10 Nov. Nehemiah 5:1-16,6:1-3,15-16

10 Nov. Nehemiah becomes governor of Judah

“The men and their wives complained loudly against their fellow Jews. Some of them were saying, ‘We have many sons and daughters in our families. To eat and stay alive, we need grain.’ Others were saying, ‘We are borrowing money against our fields, vineyards and homes to get grain because there is not much food.’”

“And still others were saying, ‘We are borrowing money to pay the king’s tax on our fields and vineyards. We are just like our fellow Jews, and our sons are like their sons. But we have to sell our sons and daughters as slaves. Some of our daughters have already been sold. But there is nothing we can do, because our fields and vineyards already belong to other people.’”

“When I heard their complaints about these things, I was very angry. After I thought about it, I accused the important people and the leaders, ‘You are charging your own brothers too much interest.’ So I called a large meeting to deal with them. I said to them, ‘As much as possible, we have bought freedom for our fellow Jews who had been sold to foreigners. Now you are selling your fellow Jews to us!’ The leaders were quiet and had nothing to say.”

“Then I said, ‘What you are doing is not right. Don’t you fear God? Don’t let our foreign enemies shame us. I, my brothers and my men are also lending money and grain to the people. But stop charging them so much for this. Give back their fields, vineyards, olive trees and houses right now. Also give back the extra amount you charged – the hundredth part of the money, grain, new wine and oil.’ They said, ‘We will give it back and not demand anything more from them. We will do as you say.’…”

“I was appointed governor in the land of Judah in the twentieth year of King Artaxerxes’s rule. I was governor of Judah for twelve years, until his thirty-second year. During that time neither my brothers nor I ate the food that was allowed for a governor.”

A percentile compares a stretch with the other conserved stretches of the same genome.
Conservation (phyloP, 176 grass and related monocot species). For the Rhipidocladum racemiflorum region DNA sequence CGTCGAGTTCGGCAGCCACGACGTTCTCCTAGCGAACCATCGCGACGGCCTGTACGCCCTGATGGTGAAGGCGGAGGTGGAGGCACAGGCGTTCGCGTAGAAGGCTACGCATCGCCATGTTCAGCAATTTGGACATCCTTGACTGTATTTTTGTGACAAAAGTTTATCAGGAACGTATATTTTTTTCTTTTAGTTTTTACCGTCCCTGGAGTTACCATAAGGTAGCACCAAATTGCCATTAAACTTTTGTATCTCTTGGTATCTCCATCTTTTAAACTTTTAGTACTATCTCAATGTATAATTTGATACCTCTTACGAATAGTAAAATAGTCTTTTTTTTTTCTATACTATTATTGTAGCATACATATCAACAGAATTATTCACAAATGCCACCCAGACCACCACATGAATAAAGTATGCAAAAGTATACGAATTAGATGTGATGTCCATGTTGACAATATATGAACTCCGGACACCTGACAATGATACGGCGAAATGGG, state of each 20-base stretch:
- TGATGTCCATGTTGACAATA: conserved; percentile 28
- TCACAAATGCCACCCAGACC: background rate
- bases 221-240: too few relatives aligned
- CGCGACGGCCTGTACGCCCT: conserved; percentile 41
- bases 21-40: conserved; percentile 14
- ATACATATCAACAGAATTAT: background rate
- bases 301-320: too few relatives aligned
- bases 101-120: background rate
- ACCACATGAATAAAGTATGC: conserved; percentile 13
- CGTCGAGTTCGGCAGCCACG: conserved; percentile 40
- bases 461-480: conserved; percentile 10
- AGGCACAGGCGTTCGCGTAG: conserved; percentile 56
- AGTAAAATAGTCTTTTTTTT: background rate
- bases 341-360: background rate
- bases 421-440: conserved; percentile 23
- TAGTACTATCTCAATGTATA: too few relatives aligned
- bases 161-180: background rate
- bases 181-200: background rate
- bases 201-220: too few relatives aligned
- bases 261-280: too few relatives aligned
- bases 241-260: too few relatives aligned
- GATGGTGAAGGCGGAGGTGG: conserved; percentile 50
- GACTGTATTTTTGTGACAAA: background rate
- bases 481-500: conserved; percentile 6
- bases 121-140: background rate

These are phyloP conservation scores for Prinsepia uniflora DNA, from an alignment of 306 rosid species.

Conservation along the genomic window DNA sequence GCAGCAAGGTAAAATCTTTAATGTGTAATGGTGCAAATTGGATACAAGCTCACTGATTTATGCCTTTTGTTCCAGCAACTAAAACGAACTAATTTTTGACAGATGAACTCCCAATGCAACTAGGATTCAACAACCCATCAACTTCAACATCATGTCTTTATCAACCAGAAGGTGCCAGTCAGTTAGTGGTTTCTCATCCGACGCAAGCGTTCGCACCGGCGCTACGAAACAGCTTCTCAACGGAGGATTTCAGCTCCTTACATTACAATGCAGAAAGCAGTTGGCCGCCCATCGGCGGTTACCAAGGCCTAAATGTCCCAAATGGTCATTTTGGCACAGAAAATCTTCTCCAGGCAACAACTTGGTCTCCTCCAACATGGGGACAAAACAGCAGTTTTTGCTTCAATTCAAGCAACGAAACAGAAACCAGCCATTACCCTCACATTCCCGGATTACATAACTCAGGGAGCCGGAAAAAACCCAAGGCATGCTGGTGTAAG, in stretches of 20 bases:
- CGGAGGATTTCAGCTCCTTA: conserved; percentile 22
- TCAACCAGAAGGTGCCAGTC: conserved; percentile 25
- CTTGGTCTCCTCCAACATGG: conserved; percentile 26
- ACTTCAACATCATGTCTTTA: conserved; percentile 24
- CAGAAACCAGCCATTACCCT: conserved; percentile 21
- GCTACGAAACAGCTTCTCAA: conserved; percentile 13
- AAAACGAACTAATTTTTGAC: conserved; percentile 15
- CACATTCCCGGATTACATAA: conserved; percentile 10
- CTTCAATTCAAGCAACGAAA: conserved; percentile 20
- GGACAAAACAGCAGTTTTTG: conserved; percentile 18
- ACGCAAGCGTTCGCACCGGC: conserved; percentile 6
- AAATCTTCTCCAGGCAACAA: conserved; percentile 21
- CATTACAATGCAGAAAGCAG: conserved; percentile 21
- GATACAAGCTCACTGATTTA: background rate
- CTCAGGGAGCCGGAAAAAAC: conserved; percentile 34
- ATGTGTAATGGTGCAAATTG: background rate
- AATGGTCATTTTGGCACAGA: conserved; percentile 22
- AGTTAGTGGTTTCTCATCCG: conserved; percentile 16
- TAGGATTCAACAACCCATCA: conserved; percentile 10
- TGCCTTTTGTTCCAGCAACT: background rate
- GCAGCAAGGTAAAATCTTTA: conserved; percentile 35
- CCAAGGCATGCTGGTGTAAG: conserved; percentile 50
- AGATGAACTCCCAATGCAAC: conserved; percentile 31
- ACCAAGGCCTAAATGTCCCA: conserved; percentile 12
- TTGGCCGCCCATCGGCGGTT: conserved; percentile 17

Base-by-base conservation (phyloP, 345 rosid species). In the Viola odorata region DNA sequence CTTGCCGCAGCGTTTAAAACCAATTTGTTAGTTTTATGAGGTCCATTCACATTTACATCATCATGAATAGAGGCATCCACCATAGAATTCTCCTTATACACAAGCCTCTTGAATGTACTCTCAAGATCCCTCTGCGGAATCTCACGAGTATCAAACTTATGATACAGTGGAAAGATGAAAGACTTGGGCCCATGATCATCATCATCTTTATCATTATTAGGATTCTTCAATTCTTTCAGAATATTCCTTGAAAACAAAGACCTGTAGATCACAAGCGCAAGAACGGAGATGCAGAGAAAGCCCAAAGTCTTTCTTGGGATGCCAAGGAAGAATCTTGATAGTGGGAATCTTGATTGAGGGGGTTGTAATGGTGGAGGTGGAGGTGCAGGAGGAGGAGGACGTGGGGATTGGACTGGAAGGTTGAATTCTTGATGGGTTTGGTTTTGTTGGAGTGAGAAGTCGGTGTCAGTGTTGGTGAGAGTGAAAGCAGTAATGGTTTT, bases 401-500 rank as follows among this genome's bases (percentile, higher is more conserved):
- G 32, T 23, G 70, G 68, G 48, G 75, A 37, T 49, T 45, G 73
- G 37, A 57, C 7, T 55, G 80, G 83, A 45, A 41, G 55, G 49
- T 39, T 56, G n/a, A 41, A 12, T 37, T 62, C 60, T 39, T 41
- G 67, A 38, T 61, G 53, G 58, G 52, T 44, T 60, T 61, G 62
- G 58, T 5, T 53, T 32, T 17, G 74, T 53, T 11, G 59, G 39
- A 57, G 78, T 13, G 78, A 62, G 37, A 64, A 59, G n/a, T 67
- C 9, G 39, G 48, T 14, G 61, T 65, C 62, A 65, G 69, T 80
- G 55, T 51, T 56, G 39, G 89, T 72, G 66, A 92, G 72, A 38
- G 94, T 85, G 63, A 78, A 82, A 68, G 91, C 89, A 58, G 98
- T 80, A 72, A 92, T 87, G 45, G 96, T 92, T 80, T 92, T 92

“But the governors before me had placed a heavy load on the people. They took about 40 pieces of silver from each person, along with food and wine. The governors’ helpers before me also controlled the people, but I did not do that, because I feared God. I worked on the wall, as did all my men who were gathered there. We did not buy any fields…”

“Then Sanballat, Tobiah, Geshem the Arab and our other enemies heard that I had rebuilt the wall and that there was not one gap in it. But I had not yet set the doors in the gates. So Sanballat and Geshem sent me this message: ‘Come, Nehemiah, let’s meet together in Kephirim on the plain of Ono.’”

“But they were planning to harm me. So I sent messengers to them with this answer: ‘I am doing a great work and I can’t come down. I don’t want the work to stop while I leave to meet you.’…”

“The wall of Jerusalem was completed on the twenty-fifth day of the month of Elul. It took 52 days to rebuild. When all our enemies heard about it and all the nations around us saw it, they were shamed. They then understood that the work had been done with the help of our God.”

          (Nehemiah 5:1-12,14-16; 6:1-3,15-16)

 

 

During the rebuilding of the city walls, a famine threatened the inhabitants of Jerusalem. Some sold their land to wealthier Jews to pay for grain, while others were forced to sell their daughters into slavery to buy food. Others were forced to borrow money at high interest rates from their fellow Jews to pay the king’s taxes on their fields and vineyards.

Nehemiah was appointed Governor of Judah by King Artaxerxes I. He recognised the injustice of the system and ordered the wealthy Jews who had profited unfairly to return the lands and houses of their poorer Jewish neighbours.

Sanballat, Tobiah and Geshem the Arab (probably the Governor of Idumaea), angered by Nehemiah’s appointment as a regional governor within their former area of jurisdiction, made further threats in order to discourage the builders. But the walls were completed in less than two months on 2nd October 445BC, and the gates were replaced.

Nehemiah appointed reliable men as gatekeepers and put his brother in charge of the citadel. Work then started on constructing houses within the city walls (see Nehemiah 7:1-73).

The photo (by EdoM) shows the walls of Jerusalem and the Tower of Phasael.  

You can see a map of the city walls @  https://www.thebiblejourney.org/biblejourney2/35-the-exiles-return-to-judah/a-fourth-group-of-exiles-returns-with-nehemiah/


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